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RECQL4

RECQL4

Reviewed August 2013

What is the official name of the RECQL4 gene?

The official name of this gene is “RecQ protein-like 4.”

RECQL4 is the gene's official symbol. The RECQL4 gene is also known by other names, listed below.

Read more about gene names and symbols on the About page.

What is the normal function of the RECQL4 gene?

The RECQL4 gene provides instructions for making one member of a protein family called RecQ helicases. Helicases are enzymes that bind to DNA and temporarily unwind the two spiral strands (double helix) of the DNA molecule. This unwinding is necessary for copying (replicating) DNA in preparation for cell division, and for repairing damaged DNA. Because RecQ helicases maintain the structure and integrity of DNA, they are known as the "caretakers of the genome."

The RECQL4 protein is active in several types of cells before and after birth. Researchers believe that this protein is particularly important in cells of the developing bones and skin. It has also been found in enterocytes, which are cells that line the intestine and absorb nutrients.

How are changes in the RECQL4 gene related to health conditions?

Baller-Gerold syndrome - caused by mutations in the RECQL4 gene

Several mutations in the RECQL4 gene have been identified in people with Baller-Gerold syndrome. Most of these mutations prevent the production of any RECQL4 protein or change the way the protein is pieced together, which disrupts its usual function. A shortage of this protein may prevent normal DNA replication and repair, causing widespread damage to a person's genetic information over time. It is unclear how these changes result in the varied signs and symptoms of Baller-Gerold syndrome, including the abnormal fusion of certain skull bones (craniosynostosis), small stature, missing thumbs or bones in the forearm (radial ray malformations), and a skin rash.

RAPADILINO syndrome - caused by mutations in the RECQL4 gene

At least 10 mutations in the RECQL4 gene have been identified in people with RAPADILINO syndrome. This condition has many features, including radial ray malformations, malformed or missing kneecaps, diarrhea, and short stature. The condition was first identified in Finland, and the most common mutation in RAPADILINO syndrome is found in all affected individuals of Finnish descent as well as some people from other populations. This mutation, which is written as IVS7+2delT, is known as a splice-site mutation, and it causes the RECQL4 protein to be pieced together incorrectly. This genetic change results in the production of a protein that is missing a region called exon 7. The altered protein does not have helicase activity, which may prevent normal DNA replication and repair. These changes may result in the accumulation of DNA errors and cell death, although it is unclear exactly how RECQL4 gene mutations lead to the specific features of RAPADILINO syndrome.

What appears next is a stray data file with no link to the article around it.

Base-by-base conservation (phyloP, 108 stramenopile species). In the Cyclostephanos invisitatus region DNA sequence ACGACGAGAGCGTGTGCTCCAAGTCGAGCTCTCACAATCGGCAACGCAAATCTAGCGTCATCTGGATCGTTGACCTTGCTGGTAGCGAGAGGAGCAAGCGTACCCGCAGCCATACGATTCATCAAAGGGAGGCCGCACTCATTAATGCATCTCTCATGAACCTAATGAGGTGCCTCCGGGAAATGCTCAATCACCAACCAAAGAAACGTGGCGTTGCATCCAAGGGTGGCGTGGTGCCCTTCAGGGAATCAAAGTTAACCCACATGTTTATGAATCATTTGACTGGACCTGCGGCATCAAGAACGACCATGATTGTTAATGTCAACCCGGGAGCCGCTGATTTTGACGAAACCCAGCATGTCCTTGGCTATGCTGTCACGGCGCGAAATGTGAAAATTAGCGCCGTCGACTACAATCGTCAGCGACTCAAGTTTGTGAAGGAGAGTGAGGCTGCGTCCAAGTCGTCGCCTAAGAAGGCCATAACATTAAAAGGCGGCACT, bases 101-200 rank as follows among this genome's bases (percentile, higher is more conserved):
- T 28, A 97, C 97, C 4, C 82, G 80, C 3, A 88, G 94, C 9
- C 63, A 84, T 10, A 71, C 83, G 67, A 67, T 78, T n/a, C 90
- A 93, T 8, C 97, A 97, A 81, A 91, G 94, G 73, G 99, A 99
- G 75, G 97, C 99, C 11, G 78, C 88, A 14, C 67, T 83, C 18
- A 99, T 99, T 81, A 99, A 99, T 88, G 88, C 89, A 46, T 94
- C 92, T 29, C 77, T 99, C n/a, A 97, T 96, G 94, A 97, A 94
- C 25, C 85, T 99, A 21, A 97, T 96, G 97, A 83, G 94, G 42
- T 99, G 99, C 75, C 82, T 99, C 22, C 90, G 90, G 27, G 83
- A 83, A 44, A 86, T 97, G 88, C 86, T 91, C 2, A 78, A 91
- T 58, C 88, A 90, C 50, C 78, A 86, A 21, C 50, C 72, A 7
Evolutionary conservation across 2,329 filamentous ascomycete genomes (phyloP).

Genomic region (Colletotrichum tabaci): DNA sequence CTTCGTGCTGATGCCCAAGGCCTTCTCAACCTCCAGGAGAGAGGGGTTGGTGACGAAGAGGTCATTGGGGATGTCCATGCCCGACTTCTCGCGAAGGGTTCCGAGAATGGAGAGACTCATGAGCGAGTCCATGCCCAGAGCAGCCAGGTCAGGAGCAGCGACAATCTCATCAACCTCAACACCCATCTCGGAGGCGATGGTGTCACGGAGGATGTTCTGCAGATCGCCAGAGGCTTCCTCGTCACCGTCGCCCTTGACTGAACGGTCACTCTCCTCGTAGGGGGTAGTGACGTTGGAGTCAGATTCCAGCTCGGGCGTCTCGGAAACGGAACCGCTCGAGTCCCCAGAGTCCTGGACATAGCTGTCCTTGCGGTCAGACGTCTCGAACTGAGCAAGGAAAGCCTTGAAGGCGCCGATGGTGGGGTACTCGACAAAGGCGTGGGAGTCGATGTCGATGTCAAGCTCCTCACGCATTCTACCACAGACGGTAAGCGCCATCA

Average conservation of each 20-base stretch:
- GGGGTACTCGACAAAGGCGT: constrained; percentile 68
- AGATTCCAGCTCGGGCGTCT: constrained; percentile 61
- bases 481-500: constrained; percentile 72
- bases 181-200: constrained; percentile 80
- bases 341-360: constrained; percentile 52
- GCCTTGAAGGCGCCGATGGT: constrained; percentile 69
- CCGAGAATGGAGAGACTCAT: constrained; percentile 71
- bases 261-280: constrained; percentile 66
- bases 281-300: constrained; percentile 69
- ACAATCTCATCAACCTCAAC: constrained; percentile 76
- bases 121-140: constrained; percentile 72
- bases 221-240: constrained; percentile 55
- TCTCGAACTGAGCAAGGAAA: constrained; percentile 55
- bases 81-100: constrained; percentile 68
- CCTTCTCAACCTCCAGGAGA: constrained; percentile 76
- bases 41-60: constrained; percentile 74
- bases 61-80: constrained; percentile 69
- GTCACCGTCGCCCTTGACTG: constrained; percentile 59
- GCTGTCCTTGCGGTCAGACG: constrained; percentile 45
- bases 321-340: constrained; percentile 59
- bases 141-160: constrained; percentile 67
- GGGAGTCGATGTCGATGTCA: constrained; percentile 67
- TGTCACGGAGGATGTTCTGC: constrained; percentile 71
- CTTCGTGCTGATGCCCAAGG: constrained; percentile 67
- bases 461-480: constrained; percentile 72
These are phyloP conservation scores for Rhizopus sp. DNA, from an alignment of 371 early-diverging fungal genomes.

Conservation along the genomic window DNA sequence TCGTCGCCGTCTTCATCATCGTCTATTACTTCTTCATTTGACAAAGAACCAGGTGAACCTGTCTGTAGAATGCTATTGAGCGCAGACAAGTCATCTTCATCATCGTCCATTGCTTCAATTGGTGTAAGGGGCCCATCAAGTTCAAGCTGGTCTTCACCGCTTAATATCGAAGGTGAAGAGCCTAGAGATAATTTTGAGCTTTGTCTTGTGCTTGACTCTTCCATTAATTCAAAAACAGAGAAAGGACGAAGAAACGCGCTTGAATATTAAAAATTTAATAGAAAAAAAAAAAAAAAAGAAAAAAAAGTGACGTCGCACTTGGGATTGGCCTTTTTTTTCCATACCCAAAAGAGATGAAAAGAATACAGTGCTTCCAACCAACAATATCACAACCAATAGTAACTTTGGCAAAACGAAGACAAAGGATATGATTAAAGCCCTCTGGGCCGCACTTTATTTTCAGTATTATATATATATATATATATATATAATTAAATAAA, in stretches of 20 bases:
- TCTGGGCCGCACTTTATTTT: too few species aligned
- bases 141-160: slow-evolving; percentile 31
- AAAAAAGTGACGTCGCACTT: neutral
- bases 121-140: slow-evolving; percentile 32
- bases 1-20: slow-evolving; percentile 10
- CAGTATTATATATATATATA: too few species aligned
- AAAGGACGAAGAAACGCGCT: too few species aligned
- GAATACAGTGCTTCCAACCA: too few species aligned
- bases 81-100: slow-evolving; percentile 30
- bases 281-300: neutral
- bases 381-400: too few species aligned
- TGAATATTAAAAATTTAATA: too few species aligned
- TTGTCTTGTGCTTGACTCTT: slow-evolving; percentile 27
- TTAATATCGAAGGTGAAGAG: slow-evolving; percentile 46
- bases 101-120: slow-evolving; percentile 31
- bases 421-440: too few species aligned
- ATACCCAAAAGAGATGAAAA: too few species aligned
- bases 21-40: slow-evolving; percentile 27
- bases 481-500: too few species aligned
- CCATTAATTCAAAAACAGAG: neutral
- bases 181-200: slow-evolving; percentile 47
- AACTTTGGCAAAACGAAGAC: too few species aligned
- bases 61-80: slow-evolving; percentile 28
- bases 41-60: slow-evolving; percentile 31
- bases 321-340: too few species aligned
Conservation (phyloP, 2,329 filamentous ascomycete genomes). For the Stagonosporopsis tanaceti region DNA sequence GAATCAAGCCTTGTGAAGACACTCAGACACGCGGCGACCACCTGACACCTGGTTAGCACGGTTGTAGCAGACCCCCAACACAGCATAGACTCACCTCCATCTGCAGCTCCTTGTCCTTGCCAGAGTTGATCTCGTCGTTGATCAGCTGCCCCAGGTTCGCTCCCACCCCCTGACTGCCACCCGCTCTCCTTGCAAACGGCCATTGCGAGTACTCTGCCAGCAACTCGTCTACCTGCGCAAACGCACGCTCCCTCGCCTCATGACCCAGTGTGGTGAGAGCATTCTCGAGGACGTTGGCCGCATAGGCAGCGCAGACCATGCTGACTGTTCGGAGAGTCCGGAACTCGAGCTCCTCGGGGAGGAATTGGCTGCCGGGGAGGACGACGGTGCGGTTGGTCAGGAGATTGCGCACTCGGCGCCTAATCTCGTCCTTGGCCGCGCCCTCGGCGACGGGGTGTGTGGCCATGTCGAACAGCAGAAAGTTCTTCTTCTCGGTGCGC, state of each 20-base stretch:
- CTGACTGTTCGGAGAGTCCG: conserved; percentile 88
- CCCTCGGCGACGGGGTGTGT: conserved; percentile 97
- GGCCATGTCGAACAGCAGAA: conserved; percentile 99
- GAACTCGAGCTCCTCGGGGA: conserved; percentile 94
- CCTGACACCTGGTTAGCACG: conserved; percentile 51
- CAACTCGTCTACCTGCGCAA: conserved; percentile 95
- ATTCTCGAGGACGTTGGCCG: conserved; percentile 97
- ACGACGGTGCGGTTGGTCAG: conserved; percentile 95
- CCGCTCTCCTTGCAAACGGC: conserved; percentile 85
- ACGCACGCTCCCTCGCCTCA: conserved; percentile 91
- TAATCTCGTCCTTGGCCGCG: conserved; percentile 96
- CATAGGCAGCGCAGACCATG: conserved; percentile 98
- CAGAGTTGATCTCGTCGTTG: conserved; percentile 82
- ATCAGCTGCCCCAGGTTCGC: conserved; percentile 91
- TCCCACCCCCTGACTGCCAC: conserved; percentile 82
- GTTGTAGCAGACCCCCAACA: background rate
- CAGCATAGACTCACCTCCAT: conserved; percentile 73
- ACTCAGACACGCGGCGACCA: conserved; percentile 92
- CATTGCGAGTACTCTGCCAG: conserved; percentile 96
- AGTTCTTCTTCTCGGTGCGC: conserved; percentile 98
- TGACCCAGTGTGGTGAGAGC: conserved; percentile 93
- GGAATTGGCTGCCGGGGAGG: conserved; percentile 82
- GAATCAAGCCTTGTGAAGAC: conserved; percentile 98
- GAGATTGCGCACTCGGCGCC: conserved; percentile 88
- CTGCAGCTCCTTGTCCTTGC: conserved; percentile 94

Rothmund-Thomson syndrome - caused by mutations in the RECQL4 gene

More than 40 mutations in the RECQL4 gene have been found in people with Rothmund-Thomson syndrome. These mutations likely prevent the production of any RECQL4 protein or lead to the production of an abnormally short, nonfunctional version of the protein. A shortage of this protein may prevent normal DNA replication and repair, causing widespread damage to a person's genetic information over time. Further study is needed to determine how these changes result in the characteristic features of Rothmund-Thomson syndrome, which include a skin rash, sparse hair, small stature, skeletal abnormalities, and an increased risk of certain cancers.

Because Rothmund-Thomson syndrome, Baller-Gerold syndrome, and RAPADILINO syndrome have overlapping features and can be caused by mutations in the same gene, researchers are investigating whether they are separate disorders or part of a single syndrome with overlapping signs and symptoms.

Where is the RECQL4 gene located?

Cytogenetic Location: 8q24.3

Molecular Location on chromosome 8: base pairs 144,511,283 to 144,517,825

The RECQL4 gene is located on the long (q) arm of chromosome 8 at position 24.3.

The RECQL4 gene is located on the long (q) arm of chromosome 8 at position 24.3.

More precisely, the RECQL4 gene is located from base pair 144,511,283 to base pair 144,517,825 on chromosome 8.

See How do geneticists indicate the location of a gene? in the Handbook.

Where can I find additional information about RECQL4?

You and your healthcare professional may find the following resources about RECQL4 helpful.

You may also be interested in these resources, which are designed for genetics professionals and researchers.

What other names do people use for the RECQL4 gene or gene products?

  • ATP-Dependent DNA Helicase Q4
  • RECQ4
  • RECQ4_HUMAN
  • RecQ protein 4
  • RecQ Protein Like 4
  • RTS

Where can I find general information about genes?

The Handbook provides basic information about genetics in clear language.

These links provide additional genetics resources that may be useful.

What glossary definitions help with understanding RECQL4?

ATP ; cell ; cell division ; craniosynostosis ; DNA ; DNA replication ; double helix ; exon ; gene ; genome ; helicase ; intestine ; molecule ; mutation ; protein ; short stature ; splice-site mutation ; stature ; syndrome

You may find definitions for these and many other terms in the Genetics Home Reference Glossary.

See also Understanding Medical Terminology.

References (13 links)

 

The resources on this site should not be used as a substitute for professional medical care or advice. Users seeking information about a personal genetic disease, syndrome, or condition should consult with a qualified healthcare professional. See How can I find a genetics professional in my area? in the Handbook.

 
Reviewed: August 2013
Published: October 20, 2014